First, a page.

Protein is not energy. In fact it is an inefficient energy source. When given a choice, the body would rather use other nutrients for energy such as carbohydrates and fats. However in an energy-deficient diet, the body breaks down muscle tissue to use the protein for energy to fuel the body as a last resort Horses are adept at processing protein, so there is no need to worry about adversely affecting kidney function. Nitrogen is a by product of protein digestion, and it is filtered by the kidneys and excreted from the body. Because of excessive nitrogen secretion in the urine, a strong ammonia smell might accompany a high-protein diet. Many horses that consume high-protein diets will also drink more water than usual, which increases urination. However excessive ammonia can aggravate conditions such as COPD (Chronic Obstructive Pulmonary Disease) and since protein is expensive, horses should ideally not eat more than required. On the growth front, there is no evidence that developmental orthopaedic disease in young horses is brought about by too much protein. In fact, it is thought that rapid growth created by incorrect energy levels can have a bigger effect on DOD (Developmental Orthopaedic Disease). A balanced diet reviewed by an equine nutritionist will ensure that young horses are correctly nourished for steady and safe growth.
Myth # 4: Wheat Bran has a Laxative Effect
False: Previously, bran was thought to have a laxative effect that would “clean them out” and help to prevent colic. Cornell University researchers studied the laxative effect of bran at various levels in the diet, with some horses being fed up to 50 % hay and 50 % bran. They found that there were only slight variations in water content of the droppings at various feeding levels and certainly not enough to pronounce bran a laxative. Another study compared the droppings of horses fed a ration of 10 % bran and 90 % chopped hay to those fed 100 % chopped hay. No difference in the water content of the droppings was found. So why do horses produce watery droppings when they eat a bran mash? Since feeding bran mash only occasionally, or even weekly, represents a sudden change in diet as the gut microbes see it, they start to die off. This is what causes the diarrhoea or watery droppings that horse owners erroneously assume is a laxative effect and which can actually do more harm than good.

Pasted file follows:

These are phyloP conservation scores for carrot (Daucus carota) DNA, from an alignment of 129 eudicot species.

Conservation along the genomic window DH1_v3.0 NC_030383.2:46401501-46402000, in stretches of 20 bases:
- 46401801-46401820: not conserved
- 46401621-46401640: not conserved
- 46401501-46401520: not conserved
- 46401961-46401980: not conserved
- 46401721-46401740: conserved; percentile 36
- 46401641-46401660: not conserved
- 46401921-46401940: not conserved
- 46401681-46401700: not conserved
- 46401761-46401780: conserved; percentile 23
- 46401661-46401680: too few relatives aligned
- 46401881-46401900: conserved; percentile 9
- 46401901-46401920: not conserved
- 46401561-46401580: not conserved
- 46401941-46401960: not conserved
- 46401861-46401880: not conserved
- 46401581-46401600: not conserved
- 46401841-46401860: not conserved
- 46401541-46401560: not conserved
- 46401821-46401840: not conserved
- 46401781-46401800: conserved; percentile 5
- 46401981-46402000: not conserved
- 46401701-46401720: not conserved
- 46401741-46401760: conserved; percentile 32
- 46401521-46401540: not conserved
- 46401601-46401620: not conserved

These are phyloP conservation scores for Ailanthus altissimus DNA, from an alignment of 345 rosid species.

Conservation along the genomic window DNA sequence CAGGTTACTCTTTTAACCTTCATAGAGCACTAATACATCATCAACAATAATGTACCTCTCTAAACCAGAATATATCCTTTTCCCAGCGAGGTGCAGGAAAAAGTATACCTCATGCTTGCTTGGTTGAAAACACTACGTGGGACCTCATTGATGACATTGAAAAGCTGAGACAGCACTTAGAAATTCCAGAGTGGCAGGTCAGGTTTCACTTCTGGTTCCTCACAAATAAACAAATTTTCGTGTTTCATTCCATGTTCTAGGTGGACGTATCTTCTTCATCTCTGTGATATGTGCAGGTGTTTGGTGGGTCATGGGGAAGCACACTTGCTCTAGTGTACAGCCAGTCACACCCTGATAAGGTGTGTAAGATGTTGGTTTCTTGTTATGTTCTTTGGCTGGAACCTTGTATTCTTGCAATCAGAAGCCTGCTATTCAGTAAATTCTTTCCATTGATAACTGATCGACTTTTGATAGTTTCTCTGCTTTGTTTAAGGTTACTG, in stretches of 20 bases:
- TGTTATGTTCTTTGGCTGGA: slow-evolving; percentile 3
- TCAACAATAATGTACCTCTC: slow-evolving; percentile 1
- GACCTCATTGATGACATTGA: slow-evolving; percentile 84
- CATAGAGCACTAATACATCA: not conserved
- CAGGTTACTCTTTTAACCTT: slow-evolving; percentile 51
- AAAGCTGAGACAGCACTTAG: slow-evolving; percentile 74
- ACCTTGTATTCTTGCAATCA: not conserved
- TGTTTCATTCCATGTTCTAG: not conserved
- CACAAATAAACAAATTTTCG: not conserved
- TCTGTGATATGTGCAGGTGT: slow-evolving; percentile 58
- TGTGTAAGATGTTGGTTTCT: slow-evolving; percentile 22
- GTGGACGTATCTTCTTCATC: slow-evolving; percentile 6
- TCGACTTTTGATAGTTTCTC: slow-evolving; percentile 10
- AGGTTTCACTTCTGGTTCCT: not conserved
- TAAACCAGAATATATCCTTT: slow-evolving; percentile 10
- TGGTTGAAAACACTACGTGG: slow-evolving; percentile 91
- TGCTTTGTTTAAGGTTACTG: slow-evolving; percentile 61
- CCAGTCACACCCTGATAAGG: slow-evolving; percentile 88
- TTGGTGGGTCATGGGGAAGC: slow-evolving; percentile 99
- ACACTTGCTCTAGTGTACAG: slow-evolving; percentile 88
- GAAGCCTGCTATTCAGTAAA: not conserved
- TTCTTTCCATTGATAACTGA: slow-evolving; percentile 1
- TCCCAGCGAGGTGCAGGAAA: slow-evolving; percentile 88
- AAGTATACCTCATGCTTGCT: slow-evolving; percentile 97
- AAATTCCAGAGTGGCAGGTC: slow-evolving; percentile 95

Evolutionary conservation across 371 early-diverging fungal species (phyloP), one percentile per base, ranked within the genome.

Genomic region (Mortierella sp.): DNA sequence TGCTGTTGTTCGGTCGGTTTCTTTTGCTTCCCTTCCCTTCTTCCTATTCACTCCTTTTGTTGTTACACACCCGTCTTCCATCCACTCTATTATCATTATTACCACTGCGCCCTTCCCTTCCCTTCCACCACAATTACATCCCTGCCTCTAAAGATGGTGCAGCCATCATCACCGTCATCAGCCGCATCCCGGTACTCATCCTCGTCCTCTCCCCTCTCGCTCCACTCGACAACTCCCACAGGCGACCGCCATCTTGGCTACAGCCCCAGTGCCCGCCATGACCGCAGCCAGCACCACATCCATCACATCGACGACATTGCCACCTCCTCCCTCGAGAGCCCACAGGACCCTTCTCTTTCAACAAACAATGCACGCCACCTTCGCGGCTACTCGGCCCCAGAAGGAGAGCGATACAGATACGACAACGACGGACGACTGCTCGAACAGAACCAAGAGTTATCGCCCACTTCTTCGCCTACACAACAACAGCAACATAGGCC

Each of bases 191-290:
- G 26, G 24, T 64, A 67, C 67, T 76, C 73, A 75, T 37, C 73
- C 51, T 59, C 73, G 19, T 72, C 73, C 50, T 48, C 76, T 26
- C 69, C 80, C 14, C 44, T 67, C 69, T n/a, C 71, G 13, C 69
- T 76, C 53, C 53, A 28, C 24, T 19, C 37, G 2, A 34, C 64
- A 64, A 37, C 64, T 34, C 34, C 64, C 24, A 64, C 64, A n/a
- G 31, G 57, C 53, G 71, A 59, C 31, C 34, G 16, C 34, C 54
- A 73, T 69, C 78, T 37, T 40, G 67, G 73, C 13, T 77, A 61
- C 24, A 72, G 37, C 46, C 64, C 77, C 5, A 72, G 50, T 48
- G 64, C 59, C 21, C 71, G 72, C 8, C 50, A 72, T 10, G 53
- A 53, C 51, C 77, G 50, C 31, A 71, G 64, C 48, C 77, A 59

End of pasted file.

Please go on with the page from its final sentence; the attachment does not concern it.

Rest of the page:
Myth #5: Feeding rates on feed bag tags are exaggerated, and my horse is fine with just a handful of feed each day
Manufacturers design feeding rates to reflect the level of fortification in the feed. Fortification is the amount of protein, minerals, and vitamins added to a feed to make it nutritionally appropriate for the class of horse for which it is intended. Giving ‘just a handful of feed’ will supply few calories and few nutrients. If horses are not fed the minimum recommended amount per day, they will not get an adequate supply of nutrients. However if a horse becomes obese by feeding the minimum requirements, it is possible to limit caloric intake further and still supply vital nutrients by replacing the concentrate with a balancer pellet or a well-formulated vitamin/mineral supplement in conjunction with appropriate forage.